Brick cement is a construction material which is used to bond bricks together. It is also known as brick mortar or masonry cement, and it comes in a variety of styles for different applications. Home supply stores usually sell this material, and can order special formulas by request from customers. People can also create their own, which may be done when someone wants to create a custom blend for finicky repairs.
This product is made with a blend of fine-grain sand, a cementitious material such as Portland cement or polymer cement, and water. When the brick cement is wet, it can be spread and manipulated like a thick paste. As it dries, it hardens and sets, turning into a firm glue which will hold bricks together. This type of cement can be used in new construction, and also in re-pointing, in which old cement is carefully removed and replaced to enact repairs.
Brick cement is very similar to concrete, except that the aggregate materials used are much finer. The sand grains are fine and even, so that the cement will spread smoothly and evenly. It can also be stained with various colors to blend in with or stand out from a background. Premixed brick cement comes in dry bags with cement and sand in controlled proportions, while people who wish to mix their own blend dry cement and sand in the desired proportions before adding water.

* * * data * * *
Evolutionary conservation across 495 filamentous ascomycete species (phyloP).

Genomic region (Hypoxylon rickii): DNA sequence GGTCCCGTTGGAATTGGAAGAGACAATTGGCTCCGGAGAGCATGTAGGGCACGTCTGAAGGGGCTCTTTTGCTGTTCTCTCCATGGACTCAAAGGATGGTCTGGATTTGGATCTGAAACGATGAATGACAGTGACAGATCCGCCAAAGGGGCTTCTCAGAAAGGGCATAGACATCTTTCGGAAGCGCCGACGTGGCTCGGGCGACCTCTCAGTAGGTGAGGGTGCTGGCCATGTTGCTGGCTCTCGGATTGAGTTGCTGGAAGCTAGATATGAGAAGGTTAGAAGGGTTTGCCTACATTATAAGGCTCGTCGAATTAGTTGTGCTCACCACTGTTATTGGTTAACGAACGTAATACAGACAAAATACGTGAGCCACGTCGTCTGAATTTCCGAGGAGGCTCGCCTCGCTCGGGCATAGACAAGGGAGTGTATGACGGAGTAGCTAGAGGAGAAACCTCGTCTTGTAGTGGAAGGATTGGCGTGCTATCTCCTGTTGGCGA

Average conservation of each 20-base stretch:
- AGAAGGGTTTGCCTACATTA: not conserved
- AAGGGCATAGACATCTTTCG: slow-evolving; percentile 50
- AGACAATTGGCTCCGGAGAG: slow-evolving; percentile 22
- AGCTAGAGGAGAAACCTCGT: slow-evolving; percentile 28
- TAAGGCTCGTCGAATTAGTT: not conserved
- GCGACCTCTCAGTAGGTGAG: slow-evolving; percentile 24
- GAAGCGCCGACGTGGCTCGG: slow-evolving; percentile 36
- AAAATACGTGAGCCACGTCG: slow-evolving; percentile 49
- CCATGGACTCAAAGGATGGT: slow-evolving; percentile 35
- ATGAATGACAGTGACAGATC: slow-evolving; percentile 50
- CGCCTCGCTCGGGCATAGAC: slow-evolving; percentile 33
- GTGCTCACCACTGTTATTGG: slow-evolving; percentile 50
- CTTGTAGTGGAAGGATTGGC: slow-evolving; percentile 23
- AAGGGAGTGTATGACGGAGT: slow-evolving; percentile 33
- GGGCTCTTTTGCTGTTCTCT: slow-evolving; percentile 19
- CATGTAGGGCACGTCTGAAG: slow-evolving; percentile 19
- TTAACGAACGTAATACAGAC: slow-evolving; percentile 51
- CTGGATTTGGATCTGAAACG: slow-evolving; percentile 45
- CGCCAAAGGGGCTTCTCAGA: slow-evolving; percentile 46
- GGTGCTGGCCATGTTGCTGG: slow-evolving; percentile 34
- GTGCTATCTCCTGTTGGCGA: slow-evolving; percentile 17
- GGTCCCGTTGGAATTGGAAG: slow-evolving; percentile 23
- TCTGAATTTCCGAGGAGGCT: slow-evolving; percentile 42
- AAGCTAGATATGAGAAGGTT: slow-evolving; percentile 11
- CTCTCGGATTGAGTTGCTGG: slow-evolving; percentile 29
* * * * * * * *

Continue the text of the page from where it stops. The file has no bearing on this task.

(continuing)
Historically, cement was made with lime. Lime cements were much softer and weaker than modern cements made with Portland cement. However, this could actually be beneficial; the cement was slightly more flexible, and it was self-healing. If cracks appear in lime masonry, the lime will heal itself, to a certain extent. Once cracks start to appear in Portland cement, they will only grow larger, admitting water and creating a risk to the stability of the building over time.
Masonry cement for bricks is waterproof, to keep water from getting inside the joints. Cements vary from strong to weak versions, and can be used for everything from brick patios to brick walls. As brick cement ages and wears, the sand will become visible, as the Portland cement will slowly flake and wear away. When the sand becomes visible or the brick cement starts to look crumbly, it is time for re-pointing to preserve the integrity of the joints This can be done by a professional mason or a skilled do it yourselfer.